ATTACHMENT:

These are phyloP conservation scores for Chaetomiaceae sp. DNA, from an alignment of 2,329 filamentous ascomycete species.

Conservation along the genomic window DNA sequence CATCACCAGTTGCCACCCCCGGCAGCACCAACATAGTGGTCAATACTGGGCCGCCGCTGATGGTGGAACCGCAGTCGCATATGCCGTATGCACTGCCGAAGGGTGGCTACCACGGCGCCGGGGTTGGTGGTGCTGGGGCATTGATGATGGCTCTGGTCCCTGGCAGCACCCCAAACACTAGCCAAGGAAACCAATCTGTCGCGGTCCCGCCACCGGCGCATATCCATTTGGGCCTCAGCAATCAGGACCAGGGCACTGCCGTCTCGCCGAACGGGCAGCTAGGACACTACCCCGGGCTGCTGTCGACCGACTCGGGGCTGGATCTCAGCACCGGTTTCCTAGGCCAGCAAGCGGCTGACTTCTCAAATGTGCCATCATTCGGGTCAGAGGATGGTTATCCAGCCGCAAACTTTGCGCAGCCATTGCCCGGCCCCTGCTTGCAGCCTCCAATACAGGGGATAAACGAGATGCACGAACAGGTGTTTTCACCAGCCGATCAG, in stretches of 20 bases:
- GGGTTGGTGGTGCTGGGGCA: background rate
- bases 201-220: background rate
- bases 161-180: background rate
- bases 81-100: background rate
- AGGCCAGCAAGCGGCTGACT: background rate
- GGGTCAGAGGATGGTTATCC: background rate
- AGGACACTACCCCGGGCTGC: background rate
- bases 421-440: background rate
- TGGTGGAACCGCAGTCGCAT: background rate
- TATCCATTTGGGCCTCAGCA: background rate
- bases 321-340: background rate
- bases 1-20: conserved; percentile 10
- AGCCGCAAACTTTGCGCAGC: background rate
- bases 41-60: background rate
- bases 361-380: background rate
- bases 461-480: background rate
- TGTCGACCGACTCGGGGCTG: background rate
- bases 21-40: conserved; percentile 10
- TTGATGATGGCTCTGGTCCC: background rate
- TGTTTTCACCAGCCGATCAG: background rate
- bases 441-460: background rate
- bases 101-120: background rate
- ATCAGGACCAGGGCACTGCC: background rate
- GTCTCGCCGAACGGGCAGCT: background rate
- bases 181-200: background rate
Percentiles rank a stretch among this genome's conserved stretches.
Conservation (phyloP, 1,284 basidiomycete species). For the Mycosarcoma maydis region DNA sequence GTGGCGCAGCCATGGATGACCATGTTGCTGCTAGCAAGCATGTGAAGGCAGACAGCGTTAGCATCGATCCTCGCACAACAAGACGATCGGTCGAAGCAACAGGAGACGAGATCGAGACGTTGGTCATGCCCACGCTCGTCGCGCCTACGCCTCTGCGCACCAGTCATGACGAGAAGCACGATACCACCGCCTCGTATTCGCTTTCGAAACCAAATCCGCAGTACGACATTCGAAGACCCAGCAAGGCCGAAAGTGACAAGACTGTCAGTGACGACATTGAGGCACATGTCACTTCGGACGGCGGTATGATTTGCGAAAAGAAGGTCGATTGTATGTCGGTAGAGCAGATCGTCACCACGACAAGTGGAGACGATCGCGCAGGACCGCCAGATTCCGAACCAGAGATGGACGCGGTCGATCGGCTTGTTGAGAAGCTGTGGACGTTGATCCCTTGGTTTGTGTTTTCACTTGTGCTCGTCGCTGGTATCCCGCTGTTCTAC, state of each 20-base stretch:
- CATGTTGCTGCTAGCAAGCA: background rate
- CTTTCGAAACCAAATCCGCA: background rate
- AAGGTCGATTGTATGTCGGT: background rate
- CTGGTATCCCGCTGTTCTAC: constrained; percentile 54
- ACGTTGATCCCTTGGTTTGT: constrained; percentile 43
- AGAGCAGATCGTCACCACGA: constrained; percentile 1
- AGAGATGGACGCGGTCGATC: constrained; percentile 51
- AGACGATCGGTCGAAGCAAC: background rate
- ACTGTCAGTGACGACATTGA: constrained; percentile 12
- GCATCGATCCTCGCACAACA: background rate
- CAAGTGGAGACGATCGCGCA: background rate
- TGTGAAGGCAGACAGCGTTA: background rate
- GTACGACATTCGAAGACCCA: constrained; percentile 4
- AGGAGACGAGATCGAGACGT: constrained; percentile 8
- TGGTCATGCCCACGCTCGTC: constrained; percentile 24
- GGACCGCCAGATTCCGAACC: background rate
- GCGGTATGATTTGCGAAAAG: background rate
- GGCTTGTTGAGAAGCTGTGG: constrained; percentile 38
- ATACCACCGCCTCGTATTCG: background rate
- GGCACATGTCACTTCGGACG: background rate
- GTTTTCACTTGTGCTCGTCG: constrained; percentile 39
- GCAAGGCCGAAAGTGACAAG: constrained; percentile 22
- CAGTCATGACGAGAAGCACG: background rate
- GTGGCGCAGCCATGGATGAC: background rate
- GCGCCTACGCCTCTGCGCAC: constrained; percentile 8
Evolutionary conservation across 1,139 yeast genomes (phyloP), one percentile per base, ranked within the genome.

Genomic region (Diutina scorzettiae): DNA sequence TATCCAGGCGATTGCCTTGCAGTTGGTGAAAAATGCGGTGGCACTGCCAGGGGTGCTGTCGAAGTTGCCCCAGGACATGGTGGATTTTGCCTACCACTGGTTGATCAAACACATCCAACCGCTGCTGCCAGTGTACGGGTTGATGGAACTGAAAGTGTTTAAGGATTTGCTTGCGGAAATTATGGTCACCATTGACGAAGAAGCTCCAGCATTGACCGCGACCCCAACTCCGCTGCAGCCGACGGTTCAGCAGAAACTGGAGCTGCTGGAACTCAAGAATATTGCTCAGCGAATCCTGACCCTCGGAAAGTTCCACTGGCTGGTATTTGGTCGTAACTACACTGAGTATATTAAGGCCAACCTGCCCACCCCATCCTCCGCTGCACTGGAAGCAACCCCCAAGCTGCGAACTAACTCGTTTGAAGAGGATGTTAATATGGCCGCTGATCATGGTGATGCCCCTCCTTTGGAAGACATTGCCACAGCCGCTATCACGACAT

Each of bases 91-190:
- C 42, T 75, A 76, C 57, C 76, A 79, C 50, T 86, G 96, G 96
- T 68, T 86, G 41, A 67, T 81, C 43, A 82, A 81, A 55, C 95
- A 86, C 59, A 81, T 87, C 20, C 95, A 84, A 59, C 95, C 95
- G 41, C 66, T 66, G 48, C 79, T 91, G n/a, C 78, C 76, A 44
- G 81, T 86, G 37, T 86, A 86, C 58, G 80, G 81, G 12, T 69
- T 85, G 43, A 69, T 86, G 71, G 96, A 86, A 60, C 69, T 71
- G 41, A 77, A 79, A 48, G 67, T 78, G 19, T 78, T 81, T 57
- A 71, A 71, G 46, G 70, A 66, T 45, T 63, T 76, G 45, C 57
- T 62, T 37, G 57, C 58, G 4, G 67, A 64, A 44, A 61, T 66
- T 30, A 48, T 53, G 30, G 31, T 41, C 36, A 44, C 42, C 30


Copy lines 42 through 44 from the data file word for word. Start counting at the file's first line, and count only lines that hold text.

- GTACGACATTCGAAGACCCA: constrained; percentile 4
- AGGAGACGAGATCGAGACGT: constrained; percentile 8
- TGGTCATGCCCACGCTCGTC: constrained; percentile 24